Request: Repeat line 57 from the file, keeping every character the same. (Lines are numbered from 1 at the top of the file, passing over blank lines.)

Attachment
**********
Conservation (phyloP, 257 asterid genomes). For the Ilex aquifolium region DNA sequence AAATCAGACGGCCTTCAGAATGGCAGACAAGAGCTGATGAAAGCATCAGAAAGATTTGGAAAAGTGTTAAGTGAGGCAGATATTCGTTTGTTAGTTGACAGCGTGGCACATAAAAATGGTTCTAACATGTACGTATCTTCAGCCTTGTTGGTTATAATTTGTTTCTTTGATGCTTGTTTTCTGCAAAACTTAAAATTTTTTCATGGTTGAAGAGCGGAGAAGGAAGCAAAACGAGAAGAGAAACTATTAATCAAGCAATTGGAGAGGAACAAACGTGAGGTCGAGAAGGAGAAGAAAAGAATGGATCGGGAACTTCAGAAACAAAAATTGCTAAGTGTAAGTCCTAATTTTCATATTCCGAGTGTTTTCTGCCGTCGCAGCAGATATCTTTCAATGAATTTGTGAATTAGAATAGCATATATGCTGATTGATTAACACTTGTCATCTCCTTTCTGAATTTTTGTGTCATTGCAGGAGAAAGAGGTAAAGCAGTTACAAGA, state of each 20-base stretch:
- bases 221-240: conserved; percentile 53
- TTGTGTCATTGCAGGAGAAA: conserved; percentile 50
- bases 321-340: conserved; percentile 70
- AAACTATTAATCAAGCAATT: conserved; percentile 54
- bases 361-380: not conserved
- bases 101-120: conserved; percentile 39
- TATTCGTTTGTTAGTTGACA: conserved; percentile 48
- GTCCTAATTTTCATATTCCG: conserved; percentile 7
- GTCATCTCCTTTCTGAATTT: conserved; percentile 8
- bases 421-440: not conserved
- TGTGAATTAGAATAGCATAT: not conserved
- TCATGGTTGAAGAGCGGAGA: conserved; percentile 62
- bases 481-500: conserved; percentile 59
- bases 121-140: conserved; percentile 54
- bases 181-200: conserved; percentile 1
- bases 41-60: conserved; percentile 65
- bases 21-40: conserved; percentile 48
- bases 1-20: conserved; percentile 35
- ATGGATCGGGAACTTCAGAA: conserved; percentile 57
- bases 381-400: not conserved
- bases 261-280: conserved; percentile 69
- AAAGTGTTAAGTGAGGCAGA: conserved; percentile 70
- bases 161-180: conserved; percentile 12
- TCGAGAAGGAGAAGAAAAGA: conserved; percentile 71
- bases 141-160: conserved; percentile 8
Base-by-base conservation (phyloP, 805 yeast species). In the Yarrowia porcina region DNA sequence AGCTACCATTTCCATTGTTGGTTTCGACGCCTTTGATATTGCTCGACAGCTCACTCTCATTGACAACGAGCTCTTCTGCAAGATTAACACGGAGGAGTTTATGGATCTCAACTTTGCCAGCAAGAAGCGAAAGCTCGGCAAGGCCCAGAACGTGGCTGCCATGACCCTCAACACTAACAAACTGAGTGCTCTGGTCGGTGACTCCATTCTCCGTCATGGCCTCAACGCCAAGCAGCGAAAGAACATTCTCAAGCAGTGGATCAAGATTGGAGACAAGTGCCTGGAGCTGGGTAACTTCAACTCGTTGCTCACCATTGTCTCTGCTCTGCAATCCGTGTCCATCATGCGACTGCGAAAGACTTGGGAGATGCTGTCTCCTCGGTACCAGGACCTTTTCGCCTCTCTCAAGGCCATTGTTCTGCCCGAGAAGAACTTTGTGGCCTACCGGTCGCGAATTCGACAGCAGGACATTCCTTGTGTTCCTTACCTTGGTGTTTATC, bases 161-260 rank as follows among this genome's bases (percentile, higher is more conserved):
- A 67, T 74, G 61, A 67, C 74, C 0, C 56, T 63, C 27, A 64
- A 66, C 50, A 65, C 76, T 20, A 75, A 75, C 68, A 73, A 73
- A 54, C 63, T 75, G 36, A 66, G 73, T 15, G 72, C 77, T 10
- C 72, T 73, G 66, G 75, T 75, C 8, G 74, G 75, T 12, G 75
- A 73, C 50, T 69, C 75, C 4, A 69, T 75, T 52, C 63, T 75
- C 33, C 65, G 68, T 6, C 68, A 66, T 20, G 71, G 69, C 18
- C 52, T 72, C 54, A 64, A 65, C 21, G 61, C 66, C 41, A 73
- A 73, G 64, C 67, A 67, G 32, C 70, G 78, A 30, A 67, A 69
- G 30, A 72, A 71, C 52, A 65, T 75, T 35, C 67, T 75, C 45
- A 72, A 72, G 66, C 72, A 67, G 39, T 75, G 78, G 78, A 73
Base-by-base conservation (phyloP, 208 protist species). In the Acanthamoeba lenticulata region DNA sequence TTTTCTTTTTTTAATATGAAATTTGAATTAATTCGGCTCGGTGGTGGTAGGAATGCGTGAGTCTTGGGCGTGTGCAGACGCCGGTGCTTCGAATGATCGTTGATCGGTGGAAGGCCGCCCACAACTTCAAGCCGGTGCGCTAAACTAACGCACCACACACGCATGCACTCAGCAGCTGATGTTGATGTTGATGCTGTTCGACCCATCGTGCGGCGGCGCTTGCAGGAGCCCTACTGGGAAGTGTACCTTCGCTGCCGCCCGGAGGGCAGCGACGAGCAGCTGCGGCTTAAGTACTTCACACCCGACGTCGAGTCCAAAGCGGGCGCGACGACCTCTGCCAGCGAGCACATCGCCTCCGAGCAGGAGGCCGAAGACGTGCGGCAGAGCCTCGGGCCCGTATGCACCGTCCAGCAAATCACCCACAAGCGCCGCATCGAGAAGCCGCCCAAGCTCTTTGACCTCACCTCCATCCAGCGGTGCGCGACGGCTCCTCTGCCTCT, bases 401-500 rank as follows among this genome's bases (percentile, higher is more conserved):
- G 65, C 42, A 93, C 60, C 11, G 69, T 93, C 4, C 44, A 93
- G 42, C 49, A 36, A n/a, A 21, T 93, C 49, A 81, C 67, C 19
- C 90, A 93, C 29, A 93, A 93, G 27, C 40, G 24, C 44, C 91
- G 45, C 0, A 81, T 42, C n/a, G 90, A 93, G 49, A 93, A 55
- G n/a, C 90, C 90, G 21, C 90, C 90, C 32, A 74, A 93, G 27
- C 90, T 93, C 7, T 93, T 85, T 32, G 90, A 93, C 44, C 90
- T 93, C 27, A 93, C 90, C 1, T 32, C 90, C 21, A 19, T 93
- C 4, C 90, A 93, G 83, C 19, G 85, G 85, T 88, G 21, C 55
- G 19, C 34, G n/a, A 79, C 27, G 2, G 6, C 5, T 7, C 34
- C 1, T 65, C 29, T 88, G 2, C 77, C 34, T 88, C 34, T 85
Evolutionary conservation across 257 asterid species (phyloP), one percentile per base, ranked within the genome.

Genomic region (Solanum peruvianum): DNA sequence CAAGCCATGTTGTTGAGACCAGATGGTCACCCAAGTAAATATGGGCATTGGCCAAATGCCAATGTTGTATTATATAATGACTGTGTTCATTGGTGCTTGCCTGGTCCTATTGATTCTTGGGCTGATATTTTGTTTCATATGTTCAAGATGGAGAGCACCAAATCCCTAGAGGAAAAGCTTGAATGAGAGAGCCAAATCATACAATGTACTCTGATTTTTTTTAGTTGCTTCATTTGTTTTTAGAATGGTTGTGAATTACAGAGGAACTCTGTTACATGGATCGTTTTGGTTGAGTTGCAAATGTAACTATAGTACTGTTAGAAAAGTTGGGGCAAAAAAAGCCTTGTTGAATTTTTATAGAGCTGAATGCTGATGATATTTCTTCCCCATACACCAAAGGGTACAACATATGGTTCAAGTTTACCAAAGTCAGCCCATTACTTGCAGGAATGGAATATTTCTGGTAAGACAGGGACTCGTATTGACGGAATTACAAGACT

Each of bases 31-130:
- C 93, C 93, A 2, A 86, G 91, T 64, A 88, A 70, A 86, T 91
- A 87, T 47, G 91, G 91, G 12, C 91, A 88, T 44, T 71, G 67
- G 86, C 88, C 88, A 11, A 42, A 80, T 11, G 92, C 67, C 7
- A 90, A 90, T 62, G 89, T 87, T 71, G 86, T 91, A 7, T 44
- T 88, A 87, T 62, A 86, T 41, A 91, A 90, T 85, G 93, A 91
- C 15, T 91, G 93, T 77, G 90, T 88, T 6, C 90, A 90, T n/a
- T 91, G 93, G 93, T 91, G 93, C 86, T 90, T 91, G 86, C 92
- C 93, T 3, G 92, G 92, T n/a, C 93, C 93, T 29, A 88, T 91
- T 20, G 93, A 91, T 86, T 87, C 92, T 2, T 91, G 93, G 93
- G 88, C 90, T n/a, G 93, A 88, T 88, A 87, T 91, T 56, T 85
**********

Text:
- C 15, T 91, G 93, T 77, G 90, T 88, T 6, C 90, A 90, T n/a